If your brand isn’t on Pinterest, you could be missing out on a growing stream of potential customers.
While shaping your brand’s image on Pinterest, remember to take into account the specifics of the site’s userbase. A recent study showed that home, arts and crafts, style/fashion and food are the most popular categories on Pinterest. The food category is the fastest growing segment of Pinterest.
The image-sharing site Pinterest has experienced meteoric growth since its launch in February 2010. Pinterest’s user base grew from 1.6 million visitors in September 2011 to 11.1 million visitors in February 2012. Along the way, it became the fastest site to reach 10 million users. In February, it was announced that Pinterest drives more traffic to retail sites than Google+, YouTube and LinkedIn combined, and this week we learned that Pinterest drives more traffic to blogs than Twitter. When it comes to engagement, Pinterest is second only to Facebook — its users spend, on average, 89 minutes per month on the social network.
All of these statistics should be very encouraging for brands — there’s a very captive and engaged audience on Pinterest — but why, then, aren’t you seeing some of your favorite big brands on the site? We spoke to a handful of media agencies — the people who help brands develop their marketing strategies — about why Pinterest isn’t catching on with big consumer brands despite its status as a runaway success for smaller brands.
Salvador Dalí, the wacky surrealist known for his Fu Manchu mustache and painting melting clocks, was also graphic designer behind the classic Chupa Chups—an enduringly sweet, bright rendition of a daisy.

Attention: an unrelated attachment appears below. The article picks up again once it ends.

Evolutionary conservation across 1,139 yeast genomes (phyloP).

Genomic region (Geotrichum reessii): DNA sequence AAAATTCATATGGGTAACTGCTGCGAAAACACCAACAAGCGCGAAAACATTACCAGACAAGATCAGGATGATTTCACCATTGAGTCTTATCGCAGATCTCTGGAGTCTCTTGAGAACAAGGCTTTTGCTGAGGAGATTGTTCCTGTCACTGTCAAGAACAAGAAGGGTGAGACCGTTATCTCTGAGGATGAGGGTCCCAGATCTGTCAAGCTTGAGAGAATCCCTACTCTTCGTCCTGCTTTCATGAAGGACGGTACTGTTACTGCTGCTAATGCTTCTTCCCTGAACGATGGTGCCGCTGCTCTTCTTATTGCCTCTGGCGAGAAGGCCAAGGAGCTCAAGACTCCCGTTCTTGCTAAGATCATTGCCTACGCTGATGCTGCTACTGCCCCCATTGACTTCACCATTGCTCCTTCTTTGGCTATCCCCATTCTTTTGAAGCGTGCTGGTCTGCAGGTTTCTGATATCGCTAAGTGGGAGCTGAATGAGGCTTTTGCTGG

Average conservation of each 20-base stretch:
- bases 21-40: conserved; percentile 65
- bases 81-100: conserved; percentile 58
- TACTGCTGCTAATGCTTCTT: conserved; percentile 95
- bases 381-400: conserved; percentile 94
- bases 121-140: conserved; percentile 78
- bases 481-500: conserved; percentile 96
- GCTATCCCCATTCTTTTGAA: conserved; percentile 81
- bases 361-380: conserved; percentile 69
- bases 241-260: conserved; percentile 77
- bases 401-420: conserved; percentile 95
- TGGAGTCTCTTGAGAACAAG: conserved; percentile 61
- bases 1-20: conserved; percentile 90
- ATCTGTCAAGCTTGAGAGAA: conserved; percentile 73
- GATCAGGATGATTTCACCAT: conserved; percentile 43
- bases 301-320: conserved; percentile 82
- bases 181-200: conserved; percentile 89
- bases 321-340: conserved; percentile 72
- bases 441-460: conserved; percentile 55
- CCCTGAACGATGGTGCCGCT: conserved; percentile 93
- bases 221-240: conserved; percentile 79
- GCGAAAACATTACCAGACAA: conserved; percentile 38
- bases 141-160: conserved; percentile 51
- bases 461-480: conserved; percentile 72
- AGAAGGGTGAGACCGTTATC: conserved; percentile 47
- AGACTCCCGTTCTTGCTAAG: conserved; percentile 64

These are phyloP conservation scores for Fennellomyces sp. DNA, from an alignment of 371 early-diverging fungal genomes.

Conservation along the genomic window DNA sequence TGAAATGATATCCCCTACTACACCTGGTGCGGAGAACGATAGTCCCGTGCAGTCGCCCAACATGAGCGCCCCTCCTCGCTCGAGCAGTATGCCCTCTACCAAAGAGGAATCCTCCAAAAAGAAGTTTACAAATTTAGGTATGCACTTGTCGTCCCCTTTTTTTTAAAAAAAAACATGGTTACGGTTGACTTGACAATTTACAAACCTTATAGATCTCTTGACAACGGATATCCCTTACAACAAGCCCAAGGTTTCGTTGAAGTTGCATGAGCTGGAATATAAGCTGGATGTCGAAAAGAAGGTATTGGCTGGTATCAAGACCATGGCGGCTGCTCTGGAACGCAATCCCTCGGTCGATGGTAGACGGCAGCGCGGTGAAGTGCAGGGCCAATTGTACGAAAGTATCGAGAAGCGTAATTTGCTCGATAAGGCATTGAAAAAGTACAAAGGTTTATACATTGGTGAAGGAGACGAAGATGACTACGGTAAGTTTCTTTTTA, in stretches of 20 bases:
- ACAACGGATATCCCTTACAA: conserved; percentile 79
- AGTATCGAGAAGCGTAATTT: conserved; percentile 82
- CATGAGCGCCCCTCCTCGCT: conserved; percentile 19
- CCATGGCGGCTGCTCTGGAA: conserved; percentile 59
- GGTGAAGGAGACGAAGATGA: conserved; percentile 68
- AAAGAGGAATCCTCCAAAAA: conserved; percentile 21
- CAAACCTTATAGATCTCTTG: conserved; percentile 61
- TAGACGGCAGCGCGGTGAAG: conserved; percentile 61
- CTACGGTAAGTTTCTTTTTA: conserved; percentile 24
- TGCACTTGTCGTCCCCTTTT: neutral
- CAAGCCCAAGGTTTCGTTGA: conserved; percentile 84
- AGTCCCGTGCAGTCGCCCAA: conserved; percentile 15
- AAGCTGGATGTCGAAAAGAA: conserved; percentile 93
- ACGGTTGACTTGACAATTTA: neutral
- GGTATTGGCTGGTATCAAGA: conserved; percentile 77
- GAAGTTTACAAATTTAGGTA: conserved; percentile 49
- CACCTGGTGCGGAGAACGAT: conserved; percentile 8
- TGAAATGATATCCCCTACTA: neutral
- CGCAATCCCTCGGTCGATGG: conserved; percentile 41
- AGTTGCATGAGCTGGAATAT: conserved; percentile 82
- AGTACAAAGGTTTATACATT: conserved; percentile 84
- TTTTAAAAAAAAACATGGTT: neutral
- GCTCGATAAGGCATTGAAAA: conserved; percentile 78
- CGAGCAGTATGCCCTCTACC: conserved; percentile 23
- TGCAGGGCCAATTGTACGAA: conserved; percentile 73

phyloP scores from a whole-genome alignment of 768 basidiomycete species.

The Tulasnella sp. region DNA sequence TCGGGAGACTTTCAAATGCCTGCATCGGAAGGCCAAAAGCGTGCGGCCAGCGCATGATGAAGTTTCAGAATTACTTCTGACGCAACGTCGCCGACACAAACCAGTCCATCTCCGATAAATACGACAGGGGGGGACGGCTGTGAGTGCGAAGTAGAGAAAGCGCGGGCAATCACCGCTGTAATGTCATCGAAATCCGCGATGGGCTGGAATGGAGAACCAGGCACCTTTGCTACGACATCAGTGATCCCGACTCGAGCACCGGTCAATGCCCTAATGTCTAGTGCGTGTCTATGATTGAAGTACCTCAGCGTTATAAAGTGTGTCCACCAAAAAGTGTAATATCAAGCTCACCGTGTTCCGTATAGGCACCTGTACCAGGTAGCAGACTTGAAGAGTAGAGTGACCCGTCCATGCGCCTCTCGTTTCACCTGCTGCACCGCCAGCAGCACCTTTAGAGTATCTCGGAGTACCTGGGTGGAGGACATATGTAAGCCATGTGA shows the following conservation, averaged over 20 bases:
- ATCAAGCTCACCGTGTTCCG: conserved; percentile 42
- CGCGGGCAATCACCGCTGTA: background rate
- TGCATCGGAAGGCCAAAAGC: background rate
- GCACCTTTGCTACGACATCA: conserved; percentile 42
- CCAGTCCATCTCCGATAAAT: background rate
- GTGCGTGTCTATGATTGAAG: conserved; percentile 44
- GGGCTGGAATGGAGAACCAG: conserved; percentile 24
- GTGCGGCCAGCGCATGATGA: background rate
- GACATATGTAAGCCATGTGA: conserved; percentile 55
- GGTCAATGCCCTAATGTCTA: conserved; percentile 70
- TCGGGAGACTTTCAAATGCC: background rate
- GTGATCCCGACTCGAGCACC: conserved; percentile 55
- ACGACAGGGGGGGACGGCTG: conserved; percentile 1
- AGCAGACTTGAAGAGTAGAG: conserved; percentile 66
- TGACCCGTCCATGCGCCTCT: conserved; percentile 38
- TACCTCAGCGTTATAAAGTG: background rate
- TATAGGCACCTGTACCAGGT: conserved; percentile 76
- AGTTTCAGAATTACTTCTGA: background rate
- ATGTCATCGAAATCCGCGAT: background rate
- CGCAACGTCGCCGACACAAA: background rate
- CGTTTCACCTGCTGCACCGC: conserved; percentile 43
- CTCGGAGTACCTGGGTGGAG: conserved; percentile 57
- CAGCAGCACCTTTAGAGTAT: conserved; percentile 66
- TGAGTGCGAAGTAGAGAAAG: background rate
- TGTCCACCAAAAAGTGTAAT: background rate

The Catalan lollipop made its first appearance in 1958, when the company founder Enric Bernat hatched the idea of placing a bonbon on a stick. He called the product “GOL,” imagining the candy as a soccer ball and the open mouth a net. It didn’t go over well. So Bernat hired an ad agency that renamed his product “Chupa Chups” (from the Spanish chupar, meaning “to suck”). All that was left was the branding. In 1969, Bernat complained about what he had while having coffee with his artist friend—none other than Salvador Dalí. According to lore, the painter went to work immediately, doodling for an hour on newspapers that were laying around. Dalí’s version masterfully integrated the wordmark into the daisy design, and has hardly changed since.
And Phaidon points us to one subtle, extremely smart feature of the design:
Acutely aware of presentation, Dalí insisted that his design be placed on top of the lolly, rather than the side, so that it could always be viewed intact. It’s proved to be one of the most enduring pieces of branding ever and one that’s still used today, four billion sales later.
What would induce the famous artist to take on such a project? Dinero. The guy rarely turned it down, causing surrealist poet André Breton to nickname him “Avida Dollars”—an anagram of Dalí’s name that roughly translates to “eager for cash.”